STARRING: Melissa McCarthy, Tiffany Haddish, Elisabeth Moss, Domhnall Gleeson, Brian d’Arcy James, James Badge Dale, Jeremy Bobb, Bill Camp, Margo Martindale, Common, E.J Bonilla, Annabella Sciorra, Myk Watford, Wayne Duvall, Pamela Dunlap, John Sharian, Brian Tarantina, James Ciccone, Stephen Singer, Brandon Uranowitz, Nicholas Zoto and Maren Heary
The wives of New York gangsters in Hell’s Kitchen in the 1970s continue to operate their husbands’ rackets after they’re locked up in prison.
The film is set in Hell’s Kitchen in the late 1970’s, focusing on three housewives whose mobster husbands are sent to prison by the FBI. Left with little but a sharp ax to grind, the ladies take the Irish mafia’s matters into their own hands–proving unexpectedly adept at everything from running the rackets to taking out the competition… literally.
The Kitchen is a film based on the DC Vertigo comic of the same name, which is adapted and directed by Andrea Berloff. Andrea Berloff’s previous work includes writing the screenplays for Straight Outta Compton, Blood Father and Sleepless. With The Kitchen, Berloff makes her directorial feature debut. Taking place in 1978 Hell’s Kitchen, New York, three housewives see their mobsters husbands being arrested by the FBI and being handled a three year prison sentence. When the new head of the mob promises them financial comfort, yet gives them a tiny pittance, the women take it upon themselves to follow rackets that aren’t paying up and start building up a momentum of power that leads them to running Hell’s Kitchen, thus placing them on the radar of the boss of the Italian crime family in Brooklyn.
I’m not too familiar with the Vertigo comic, but following on with the premise of the wives having to step up in the absence of their spouses being similar in vein to Steve McQueen’s Widows last year, I was definitely interested in seeing how it was executed despite the critical slating it’s been given. The film does have a few moments that provide a spark of interest for the audience, particularly once it adds Domnhall Gleeson’s character to the journey of the three women looking to maintain a sense of power in the mob. His character, Gabriel, is demonstrating to them about how to get rid of their competition accordingly, right down to how to properly dismember the remains and while the film plays tonally as a drama, I found this to be darkly comedic. There’s a particular pivotal scene in the final act that provides a dramatic weight that was missing in the course of the film leading up to that point. Out of the three leads, Elisabeth Moss has the most material to sink her teeth into as Claire Walsh. We first see her in the aftermath of suffering physical abuse from her husband Rob and over the course of the film becomes a confident and calculated killer. Her chemistry with Domnhall Gleeson’s Gabriel is interesting to follow and see how it unfolds over the course of the film. Melissa McCarthy also gives a good performance as Kathy Brennan, a woman who dives into the mob world as she has no where else to turn in order to provide for her children whilst her husband is in prison. Of the supporting cast, Bill Camp brings gravitas to the limited time he’s on screen as Brooklyn Italian mafia boss Alfonso Coretti.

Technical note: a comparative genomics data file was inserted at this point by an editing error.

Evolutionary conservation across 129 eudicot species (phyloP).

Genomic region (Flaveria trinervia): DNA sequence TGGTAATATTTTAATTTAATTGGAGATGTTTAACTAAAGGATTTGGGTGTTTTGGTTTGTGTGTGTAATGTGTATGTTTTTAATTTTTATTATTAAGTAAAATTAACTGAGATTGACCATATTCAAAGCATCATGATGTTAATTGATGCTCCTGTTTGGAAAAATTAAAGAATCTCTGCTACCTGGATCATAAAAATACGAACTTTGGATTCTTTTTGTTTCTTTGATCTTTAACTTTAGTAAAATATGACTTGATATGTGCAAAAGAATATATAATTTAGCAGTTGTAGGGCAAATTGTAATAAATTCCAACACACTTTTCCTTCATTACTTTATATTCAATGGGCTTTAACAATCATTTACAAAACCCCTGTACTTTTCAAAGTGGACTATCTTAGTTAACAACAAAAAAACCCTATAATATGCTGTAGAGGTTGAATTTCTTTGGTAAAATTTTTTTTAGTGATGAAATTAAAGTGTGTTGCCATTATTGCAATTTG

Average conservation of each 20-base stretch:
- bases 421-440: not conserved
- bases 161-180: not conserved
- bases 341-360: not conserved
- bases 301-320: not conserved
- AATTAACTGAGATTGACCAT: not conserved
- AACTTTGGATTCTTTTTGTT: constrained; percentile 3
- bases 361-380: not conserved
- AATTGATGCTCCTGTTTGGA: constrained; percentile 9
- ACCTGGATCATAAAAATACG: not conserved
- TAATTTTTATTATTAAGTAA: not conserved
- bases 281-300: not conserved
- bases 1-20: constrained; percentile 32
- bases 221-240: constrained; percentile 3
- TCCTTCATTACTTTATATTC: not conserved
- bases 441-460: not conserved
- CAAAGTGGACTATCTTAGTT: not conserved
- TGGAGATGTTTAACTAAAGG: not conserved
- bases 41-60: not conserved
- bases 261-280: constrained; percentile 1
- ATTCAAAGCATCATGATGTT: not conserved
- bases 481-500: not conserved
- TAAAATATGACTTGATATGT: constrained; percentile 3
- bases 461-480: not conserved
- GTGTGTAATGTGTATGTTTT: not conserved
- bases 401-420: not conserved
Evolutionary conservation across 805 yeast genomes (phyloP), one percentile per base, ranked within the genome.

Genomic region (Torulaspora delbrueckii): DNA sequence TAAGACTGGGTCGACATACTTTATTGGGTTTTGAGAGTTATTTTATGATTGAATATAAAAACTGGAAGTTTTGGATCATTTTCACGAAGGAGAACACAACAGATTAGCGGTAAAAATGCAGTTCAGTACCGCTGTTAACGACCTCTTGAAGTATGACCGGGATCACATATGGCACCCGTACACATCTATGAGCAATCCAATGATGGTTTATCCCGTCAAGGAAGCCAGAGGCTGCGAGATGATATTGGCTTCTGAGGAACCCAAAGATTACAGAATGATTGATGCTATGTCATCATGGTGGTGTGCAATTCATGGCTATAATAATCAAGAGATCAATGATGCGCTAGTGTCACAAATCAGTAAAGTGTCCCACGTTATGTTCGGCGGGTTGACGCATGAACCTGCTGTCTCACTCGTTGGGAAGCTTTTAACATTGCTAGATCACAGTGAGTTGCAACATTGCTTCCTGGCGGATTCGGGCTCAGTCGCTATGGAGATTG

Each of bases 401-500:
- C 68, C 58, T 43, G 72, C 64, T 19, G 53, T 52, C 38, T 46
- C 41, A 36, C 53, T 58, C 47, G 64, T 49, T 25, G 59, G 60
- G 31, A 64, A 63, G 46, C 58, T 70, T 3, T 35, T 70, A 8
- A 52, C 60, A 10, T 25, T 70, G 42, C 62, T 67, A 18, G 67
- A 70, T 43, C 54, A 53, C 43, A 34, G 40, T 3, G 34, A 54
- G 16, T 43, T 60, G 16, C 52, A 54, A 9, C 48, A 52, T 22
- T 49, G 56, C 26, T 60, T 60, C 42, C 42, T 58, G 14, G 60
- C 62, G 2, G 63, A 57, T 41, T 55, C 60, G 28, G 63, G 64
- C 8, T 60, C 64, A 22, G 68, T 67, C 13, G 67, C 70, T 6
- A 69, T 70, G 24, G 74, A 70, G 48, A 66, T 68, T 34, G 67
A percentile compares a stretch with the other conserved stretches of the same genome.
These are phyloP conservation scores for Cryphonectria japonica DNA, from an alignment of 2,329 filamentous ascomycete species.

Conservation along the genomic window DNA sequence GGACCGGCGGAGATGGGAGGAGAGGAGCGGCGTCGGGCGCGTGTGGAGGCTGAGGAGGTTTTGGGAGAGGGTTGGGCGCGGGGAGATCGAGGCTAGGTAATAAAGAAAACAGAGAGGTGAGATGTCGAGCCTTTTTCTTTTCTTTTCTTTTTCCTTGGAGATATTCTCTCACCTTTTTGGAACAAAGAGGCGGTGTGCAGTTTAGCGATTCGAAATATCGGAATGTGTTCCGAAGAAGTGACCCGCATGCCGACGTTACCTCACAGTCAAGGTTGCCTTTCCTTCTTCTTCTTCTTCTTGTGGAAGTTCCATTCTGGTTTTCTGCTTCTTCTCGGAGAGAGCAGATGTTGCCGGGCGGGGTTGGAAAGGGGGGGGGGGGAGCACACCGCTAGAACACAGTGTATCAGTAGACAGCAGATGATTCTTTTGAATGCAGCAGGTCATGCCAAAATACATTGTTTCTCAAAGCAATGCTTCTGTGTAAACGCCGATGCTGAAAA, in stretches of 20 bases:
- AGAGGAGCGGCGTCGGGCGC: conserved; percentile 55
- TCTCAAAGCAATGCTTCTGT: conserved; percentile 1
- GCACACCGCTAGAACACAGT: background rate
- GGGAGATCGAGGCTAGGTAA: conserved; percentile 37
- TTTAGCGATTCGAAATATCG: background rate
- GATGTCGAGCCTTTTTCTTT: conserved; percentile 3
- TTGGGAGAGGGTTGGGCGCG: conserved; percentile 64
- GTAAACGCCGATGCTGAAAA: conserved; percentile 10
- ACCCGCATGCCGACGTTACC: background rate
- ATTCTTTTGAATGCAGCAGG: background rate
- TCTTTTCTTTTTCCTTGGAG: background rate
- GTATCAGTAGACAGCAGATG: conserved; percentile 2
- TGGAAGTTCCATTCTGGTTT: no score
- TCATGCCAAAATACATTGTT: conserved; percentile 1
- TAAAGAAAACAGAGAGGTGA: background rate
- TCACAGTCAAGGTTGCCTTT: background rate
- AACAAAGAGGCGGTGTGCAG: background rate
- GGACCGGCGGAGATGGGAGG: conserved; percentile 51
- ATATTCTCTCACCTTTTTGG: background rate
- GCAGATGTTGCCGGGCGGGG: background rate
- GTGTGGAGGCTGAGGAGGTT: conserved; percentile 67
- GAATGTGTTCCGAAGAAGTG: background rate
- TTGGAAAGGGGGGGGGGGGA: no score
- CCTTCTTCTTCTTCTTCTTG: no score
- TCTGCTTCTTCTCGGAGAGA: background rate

For the solid ensemble this film possesses, it’s disappointing that the script and story structure just provides little to no energy for them to work with. There’s a lot of frontin’ going on here with people saying things along the lines of pay-up or else and you don’t want to mess with us, yet we’re given no meaty scene to cement a moment in which these three women should not be messed with by anyone within their crime family, let alone outside of it, because the main scene that cements the beginning of getting their foot into that world leads immediately into multiple montages (and there’s a lot) in the film and we’re suppose to believe they have all the power but yet never believe in it at all, regardless of the dialogue they deliver. This leads to the film adding another development into the overall plot leading into the final act that adds another dimension to how you view the film, yet if I didn’t believe in them becoming heads of the crime family, I definitely don’t believe in this added sub-plot. Some of the dialogue is pretty weak, generic and the direction from Berloff just lacks that energy to engage my interest. That probably comes down to a budget or production timing issue as there’s a lot of moving on the sidewalks, a lot of shots of people walking and talking on sidewalks and there doesn’t feel like any flow or urgency with the majority of them. While she has her moments, I thought Tiffany Haddish didn’t work for me here in this dramatic role. I can’t tell if it’s due to being oversaturated with her comedic roles in recent years or if the material she has to work with doesn’t help her here. A lot of the ensemble feel wasted here, from Margo Martindale to James Badge Dale and Jeremy Bobb.
An interesting premise that doesn’t live up to its potential and lets down a talented ensemble. While The Kitchen has a few decent moments here and there, with some decent performances from Elisabeth Moss, Melissa McCarthy, Domnhall Gleeson and Bill Camp, it just lacked the energy to make me care about the story or the majority of the characters and becomes another run-of-the-mill crime drama, with probably one of the most underwhelming closes to a film this year.